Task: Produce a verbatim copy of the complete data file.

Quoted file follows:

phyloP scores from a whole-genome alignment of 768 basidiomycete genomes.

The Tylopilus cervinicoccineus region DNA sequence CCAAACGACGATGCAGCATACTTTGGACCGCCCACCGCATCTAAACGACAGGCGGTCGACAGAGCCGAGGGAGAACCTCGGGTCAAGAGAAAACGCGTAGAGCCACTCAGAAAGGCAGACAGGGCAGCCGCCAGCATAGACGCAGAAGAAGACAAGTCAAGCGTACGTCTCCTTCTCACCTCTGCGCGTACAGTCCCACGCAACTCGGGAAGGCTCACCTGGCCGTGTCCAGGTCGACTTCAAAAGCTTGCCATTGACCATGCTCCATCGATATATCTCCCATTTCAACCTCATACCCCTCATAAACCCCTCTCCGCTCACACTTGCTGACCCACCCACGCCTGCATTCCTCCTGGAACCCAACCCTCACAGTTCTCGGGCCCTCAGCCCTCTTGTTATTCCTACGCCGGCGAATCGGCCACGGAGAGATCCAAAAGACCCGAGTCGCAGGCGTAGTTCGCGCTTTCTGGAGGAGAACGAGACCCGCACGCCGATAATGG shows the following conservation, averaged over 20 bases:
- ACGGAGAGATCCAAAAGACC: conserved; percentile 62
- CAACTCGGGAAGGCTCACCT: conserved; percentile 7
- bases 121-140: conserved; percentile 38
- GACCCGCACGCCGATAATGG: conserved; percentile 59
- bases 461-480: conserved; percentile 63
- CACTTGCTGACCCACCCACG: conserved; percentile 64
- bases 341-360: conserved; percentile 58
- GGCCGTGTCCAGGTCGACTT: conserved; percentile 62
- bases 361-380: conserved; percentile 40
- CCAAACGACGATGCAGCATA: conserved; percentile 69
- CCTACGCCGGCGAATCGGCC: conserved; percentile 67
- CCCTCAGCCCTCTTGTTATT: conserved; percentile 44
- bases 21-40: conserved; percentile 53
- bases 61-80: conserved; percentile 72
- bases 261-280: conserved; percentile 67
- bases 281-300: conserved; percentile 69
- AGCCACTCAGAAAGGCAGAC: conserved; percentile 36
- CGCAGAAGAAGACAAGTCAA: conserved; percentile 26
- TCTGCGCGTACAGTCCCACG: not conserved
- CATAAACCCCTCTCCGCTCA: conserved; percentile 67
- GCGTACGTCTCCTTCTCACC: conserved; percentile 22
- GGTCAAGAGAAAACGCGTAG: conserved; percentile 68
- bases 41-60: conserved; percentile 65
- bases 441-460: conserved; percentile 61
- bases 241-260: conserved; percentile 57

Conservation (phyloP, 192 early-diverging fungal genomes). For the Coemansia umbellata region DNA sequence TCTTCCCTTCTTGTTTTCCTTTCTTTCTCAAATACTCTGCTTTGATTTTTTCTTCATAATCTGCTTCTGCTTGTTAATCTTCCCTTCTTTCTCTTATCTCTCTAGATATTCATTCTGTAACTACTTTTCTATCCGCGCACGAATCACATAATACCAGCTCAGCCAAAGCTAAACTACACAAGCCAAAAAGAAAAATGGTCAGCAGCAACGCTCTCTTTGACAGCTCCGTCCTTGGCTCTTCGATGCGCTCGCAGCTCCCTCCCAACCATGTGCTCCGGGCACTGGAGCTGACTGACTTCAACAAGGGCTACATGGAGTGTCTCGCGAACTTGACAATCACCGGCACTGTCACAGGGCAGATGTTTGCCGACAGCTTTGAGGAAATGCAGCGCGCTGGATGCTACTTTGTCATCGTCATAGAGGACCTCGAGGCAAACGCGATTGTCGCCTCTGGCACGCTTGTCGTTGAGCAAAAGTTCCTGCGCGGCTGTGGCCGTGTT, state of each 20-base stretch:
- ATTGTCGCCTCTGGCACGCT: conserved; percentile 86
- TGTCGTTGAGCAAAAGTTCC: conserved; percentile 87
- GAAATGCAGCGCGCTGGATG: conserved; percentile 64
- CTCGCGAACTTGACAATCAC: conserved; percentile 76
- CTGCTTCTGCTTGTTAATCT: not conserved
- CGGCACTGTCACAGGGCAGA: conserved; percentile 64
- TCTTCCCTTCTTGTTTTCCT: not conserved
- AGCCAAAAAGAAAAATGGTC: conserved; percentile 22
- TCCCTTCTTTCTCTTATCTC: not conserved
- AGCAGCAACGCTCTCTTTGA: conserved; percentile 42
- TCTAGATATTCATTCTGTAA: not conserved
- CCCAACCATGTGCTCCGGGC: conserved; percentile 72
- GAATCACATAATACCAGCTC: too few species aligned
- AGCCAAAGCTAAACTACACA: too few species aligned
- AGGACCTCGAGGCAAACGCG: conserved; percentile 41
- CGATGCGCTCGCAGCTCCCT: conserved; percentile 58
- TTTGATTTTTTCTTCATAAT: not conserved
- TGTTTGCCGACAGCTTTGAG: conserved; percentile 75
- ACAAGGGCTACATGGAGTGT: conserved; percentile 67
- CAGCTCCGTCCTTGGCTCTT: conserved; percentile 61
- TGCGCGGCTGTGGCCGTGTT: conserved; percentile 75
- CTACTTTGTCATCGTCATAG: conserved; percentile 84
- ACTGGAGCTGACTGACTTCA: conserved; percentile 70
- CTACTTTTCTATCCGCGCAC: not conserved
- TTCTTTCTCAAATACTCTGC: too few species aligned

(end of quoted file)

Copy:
phyloP scores from a whole-genome alignment of 768 basidiomycete genomes.

The Tylopilus cervinicoccineus region DNA sequence CCAAACGACGATGCAGCATACTTTGGACCGCCCACCGCATCTAAACGACAGGCGGTCGACAGAGCCGAGGGAGAACCTCGGGTCAAGAGAAAACGCGTAGAGCCACTCAGAAAGGCAGACAGGGCAGCCGCCAGCATAGACGCAGAAGAAGACAAGTCAAGCGTACGTCTCCTTCTCACCTCTGCGCGTACAGTCCCACGCAACTCGGGAAGGCTCACCTGGCCGTGTCCAGGTCGACTTCAAAAGCTTGCCATTGACCATGCTCCATCGATATATCTCCCATTTCAACCTCATACCCCTCATAAACCCCTCTCCGCTCACACTTGCTGACCCACCCACGCCTGCATTCCTCCTGGAACCCAACCCTCACAGTTCTCGGGCCCTCAGCCCTCTTGTTATTCCTACGCCGGCGAATCGGCCACGGAGAGATCCAAAAGACCCGAGTCGCAGGCGTAGTTCGCGCTTTCTGGAGGAGAACGAGACCCGCACGCCGATAATGG shows the following conservation, averaged over 20 bases:
- ACGGAGAGATCCAAAAGACC: conserved; percentile 62
- CAACTCGGGAAGGCTCACCT: conserved; percentile 7
- bases 121-140: conserved; percentile 38
- GACCCGCACGCCGATAATGG: conserved; percentile 59
- bases 461-480: conserved; percentile 63
- CACTTGCTGACCCACCCACG: conserved; percentile 64
- bases 341-360: conserved; percentile 58
- GGCCGTGTCCAGGTCGACTT: conserved; percentile 62
- bases 361-380: conserved; percentile 40
- CCAAACGACGATGCAGCATA: conserved; percentile 69
- CCTACGCCGGCGAATCGGCC: conserved; percentile 67
- CCCTCAGCCCTCTTGTTATT: conserved; percentile 44
- bases 21-40: conserved; percentile 53
- bases 61-80: conserved; percentile 72
- bases 261-280: conserved; percentile 67
- bases 281-300: conserved; percentile 69
- AGCCACTCAGAAAGGCAGAC: conserved; percentile 36
- CGCAGAAGAAGACAAGTCAA: conserved; percentile 26
- TCTGCGCGTACAGTCCCACG: not conserved
- CATAAACCCCTCTCCGCTCA: conserved; percentile 67
- GCGTACGTCTCCTTCTCACC: conserved; percentile 22
- GGTCAAGAGAAAACGCGTAG: conserved; percentile 68
- bases 41-60: conserved; percentile 65
- bases 441-460: conserved; percentile 61
- bases 241-260: conserved; percentile 57

Conservation (phyloP, 192 early-diverging fungal genomes). For the Coemansia umbellata region DNA sequence TCTTCCCTTCTTGTTTTCCTTTCTTTCTCAAATACTCTGCTTTGATTTTTTCTTCATAATCTGCTTCTGCTTGTTAATCTTCCCTTCTTTCTCTTATCTCTCTAGATATTCATTCTGTAACTACTTTTCTATCCGCGCACGAATCACATAATACCAGCTCAGCCAAAGCTAAACTACACAAGCCAAAAAGAAAAATGGTCAGCAGCAACGCTCTCTTTGACAGCTCCGTCCTTGGCTCTTCGATGCGCTCGCAGCTCCCTCCCAACCATGTGCTCCGGGCACTGGAGCTGACTGACTTCAACAAGGGCTACATGGAGTGTCTCGCGAACTTGACAATCACCGGCACTGTCACAGGGCAGATGTTTGCCGACAGCTTTGAGGAAATGCAGCGCGCTGGATGCTACTTTGTCATCGTCATAGAGGACCTCGAGGCAAACGCGATTGTCGCCTCTGGCACGCTTGTCGTTGAGCAAAAGTTCCTGCGCGGCTGTGGCCGTGTT, state of each 20-base stretch:
- ATTGTCGCCTCTGGCACGCT: conserved; percentile 86
- TGTCGTTGAGCAAAAGTTCC: conserved; percentile 87
- GAAATGCAGCGCGCTGGATG: conserved; percentile 64
- CTCGCGAACTTGACAATCAC: conserved; percentile 76
- CTGCTTCTGCTTGTTAATCT: not conserved
- CGGCACTGTCACAGGGCAGA: conserved; percentile 64
- TCTTCCCTTCTTGTTTTCCT: not conserved
- AGCCAAAAAGAAAAATGGTC: conserved; percentile 22
- TCCCTTCTTTCTCTTATCTC: not conserved
- AGCAGCAACGCTCTCTTTGA: conserved; percentile 42
- TCTAGATATTCATTCTGTAA: not conserved
- CCCAACCATGTGCTCCGGGC: conserved; percentile 72
- GAATCACATAATACCAGCTC: too few species aligned
- AGCCAAAGCTAAACTACACA: too few species aligned
- AGGACCTCGAGGCAAACGCG: conserved; percentile 41
- CGATGCGCTCGCAGCTCCCT: conserved; percentile 58
- TTTGATTTTTTCTTCATAAT: not conserved
- TGTTTGCCGACAGCTTTGAG: conserved; percentile 75
- ACAAGGGCTACATGGAGTGT: conserved; percentile 67
- CAGCTCCGTCCTTGGCTCTT: conserved; percentile 61
- TGCGCGGCTGTGGCCGTGTT: conserved; percentile 75
- CTACTTTGTCATCGTCATAG: conserved; percentile 84
- ACTGGAGCTGACTGACTTCA: conserved; percentile 70
- CTACTTTTCTATCCGCGCAC: not conserved
- TTCTTTCTCAAATACTCTGC: too few species aligned